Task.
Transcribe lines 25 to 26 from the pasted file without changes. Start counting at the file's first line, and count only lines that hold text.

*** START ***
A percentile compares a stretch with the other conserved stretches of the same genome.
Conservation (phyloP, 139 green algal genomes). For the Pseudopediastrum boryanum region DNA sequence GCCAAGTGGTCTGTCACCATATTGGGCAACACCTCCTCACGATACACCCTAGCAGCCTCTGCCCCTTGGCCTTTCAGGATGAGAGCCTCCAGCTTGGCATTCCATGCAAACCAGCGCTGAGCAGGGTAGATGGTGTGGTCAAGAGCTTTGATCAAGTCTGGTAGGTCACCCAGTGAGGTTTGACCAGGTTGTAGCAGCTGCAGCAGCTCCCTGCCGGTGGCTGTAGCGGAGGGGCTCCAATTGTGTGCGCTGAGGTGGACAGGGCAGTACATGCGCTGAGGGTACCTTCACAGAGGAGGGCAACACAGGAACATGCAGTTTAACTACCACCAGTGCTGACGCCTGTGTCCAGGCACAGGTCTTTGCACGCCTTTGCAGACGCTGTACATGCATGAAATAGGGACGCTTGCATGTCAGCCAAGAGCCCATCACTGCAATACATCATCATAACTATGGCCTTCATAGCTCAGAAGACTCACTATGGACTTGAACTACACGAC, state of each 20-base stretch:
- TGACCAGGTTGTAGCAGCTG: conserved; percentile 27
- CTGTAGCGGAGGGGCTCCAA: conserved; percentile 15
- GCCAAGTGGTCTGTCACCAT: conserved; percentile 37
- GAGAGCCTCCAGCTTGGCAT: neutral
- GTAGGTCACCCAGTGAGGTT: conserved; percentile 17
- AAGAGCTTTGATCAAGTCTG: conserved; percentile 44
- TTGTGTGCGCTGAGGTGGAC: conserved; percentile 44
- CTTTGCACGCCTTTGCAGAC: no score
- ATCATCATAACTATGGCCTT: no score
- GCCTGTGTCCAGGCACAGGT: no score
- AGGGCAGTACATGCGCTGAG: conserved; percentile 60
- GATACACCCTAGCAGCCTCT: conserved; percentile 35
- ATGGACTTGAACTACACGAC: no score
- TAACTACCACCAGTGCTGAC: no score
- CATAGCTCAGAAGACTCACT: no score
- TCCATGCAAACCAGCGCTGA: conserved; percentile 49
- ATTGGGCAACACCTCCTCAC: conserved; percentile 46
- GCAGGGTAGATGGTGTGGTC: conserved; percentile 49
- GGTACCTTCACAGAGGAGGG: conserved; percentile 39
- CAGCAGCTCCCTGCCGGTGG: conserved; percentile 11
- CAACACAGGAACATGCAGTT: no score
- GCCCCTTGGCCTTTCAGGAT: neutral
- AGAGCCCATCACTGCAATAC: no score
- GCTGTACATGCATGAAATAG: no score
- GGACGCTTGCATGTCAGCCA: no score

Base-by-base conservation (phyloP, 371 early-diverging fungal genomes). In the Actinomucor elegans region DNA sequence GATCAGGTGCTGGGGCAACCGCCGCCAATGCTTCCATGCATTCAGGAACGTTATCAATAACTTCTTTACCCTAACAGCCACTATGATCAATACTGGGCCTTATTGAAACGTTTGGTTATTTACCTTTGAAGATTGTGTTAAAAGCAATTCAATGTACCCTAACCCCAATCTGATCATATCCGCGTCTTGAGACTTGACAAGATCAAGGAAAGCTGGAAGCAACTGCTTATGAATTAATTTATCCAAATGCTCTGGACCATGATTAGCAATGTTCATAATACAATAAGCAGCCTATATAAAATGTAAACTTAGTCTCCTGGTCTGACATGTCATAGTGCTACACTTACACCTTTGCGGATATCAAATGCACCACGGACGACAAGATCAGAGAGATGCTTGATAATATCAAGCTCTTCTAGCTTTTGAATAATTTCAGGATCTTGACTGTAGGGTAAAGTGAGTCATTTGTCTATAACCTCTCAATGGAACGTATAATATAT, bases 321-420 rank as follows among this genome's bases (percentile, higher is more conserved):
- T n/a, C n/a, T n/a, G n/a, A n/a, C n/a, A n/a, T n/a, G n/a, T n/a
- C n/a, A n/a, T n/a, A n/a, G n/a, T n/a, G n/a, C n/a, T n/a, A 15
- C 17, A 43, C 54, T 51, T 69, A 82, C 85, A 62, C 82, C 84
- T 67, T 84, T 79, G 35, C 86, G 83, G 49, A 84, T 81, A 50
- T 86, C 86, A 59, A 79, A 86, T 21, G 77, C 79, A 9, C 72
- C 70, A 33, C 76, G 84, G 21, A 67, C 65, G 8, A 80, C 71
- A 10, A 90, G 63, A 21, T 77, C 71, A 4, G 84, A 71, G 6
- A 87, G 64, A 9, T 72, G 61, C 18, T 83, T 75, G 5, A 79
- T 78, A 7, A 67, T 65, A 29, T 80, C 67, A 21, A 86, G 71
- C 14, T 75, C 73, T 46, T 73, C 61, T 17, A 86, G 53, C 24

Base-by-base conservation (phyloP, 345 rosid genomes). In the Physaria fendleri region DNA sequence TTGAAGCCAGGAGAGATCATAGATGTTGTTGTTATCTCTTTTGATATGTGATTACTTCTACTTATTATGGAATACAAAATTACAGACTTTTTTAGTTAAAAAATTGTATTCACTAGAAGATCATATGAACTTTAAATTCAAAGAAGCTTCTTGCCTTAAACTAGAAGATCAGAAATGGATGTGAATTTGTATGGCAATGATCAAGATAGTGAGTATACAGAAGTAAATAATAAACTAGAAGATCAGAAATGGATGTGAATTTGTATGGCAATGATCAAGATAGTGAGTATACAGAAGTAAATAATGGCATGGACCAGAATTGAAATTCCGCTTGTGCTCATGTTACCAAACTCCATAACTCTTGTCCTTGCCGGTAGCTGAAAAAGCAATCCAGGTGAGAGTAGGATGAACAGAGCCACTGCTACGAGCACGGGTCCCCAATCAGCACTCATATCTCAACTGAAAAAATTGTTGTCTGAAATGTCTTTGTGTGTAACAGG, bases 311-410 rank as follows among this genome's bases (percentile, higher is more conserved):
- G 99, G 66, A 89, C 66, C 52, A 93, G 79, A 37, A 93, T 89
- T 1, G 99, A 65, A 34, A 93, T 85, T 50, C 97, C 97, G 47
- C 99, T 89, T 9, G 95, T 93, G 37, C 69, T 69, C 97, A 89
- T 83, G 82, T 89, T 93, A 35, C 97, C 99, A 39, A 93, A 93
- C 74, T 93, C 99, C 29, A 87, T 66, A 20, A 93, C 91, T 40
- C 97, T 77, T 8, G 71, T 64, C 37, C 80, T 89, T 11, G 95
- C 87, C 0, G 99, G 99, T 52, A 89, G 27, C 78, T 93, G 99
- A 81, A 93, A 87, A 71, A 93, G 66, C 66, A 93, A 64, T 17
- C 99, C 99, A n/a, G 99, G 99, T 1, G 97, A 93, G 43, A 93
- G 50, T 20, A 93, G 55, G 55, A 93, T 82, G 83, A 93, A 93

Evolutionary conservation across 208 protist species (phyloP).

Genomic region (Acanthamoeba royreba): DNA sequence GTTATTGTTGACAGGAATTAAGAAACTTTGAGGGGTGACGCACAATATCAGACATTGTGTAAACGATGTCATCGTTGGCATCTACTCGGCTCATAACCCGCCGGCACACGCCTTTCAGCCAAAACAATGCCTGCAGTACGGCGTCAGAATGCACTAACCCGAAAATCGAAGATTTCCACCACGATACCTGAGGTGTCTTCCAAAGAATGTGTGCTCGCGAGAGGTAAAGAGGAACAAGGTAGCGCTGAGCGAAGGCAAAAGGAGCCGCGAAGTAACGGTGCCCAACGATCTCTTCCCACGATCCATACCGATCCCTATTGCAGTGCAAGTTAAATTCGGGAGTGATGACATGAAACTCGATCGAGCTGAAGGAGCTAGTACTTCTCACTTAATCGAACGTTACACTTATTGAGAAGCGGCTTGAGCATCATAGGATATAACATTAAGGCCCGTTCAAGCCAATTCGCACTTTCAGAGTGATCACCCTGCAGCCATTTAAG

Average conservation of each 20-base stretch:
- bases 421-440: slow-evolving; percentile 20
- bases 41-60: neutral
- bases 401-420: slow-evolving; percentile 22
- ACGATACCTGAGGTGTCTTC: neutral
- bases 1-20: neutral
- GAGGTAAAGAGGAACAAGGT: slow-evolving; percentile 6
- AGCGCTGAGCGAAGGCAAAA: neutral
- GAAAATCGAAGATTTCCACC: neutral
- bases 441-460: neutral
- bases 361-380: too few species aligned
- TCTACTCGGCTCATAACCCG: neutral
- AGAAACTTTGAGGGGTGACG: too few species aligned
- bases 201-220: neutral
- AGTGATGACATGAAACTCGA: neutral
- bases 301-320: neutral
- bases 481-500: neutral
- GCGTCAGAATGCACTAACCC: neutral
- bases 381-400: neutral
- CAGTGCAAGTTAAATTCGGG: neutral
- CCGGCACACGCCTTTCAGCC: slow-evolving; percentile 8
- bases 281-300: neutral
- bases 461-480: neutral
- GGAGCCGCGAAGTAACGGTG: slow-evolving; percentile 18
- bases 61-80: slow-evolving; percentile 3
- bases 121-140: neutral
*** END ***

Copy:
- AGAGCCCATCACTGCAATAC: no score
- GCTGTACATGCATGAAATAG: no score